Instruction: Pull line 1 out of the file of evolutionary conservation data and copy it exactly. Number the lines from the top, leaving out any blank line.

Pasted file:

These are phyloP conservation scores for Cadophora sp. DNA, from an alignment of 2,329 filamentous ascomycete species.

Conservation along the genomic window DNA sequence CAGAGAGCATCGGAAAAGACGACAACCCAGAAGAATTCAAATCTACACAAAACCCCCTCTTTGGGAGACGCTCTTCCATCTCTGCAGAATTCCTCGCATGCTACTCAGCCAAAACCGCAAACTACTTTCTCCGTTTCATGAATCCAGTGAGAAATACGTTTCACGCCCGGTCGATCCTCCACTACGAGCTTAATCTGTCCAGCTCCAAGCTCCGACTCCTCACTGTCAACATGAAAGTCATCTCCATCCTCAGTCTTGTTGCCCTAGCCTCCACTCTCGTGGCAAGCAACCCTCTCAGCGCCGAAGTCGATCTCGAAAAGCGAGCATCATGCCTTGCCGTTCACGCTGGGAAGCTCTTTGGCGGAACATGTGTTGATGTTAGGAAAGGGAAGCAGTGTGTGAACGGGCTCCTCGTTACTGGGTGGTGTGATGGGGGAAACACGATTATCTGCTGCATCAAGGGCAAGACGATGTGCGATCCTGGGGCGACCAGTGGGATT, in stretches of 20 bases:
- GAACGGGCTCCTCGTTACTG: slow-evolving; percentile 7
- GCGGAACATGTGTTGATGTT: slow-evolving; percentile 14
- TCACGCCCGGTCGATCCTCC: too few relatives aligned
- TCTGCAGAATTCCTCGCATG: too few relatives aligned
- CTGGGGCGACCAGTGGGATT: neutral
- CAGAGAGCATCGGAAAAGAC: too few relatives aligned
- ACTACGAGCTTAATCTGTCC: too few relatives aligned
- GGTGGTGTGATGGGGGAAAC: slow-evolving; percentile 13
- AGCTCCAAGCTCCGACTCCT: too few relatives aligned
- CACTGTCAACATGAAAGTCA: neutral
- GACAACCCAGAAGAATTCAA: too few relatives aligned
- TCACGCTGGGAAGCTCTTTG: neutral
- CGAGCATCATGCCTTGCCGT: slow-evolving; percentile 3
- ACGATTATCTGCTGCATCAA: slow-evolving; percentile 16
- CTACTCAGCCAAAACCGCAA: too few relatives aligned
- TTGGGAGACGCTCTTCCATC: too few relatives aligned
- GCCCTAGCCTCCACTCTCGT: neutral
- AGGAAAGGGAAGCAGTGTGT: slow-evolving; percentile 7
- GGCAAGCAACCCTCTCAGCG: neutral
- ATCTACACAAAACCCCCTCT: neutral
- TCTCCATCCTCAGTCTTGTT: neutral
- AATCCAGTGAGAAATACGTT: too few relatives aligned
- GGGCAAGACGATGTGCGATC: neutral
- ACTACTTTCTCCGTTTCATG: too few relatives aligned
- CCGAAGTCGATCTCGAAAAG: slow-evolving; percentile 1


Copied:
These are phyloP conservation scores for Cadophora sp. DNA, from an alignment of 2,329 filamentous ascomycete species.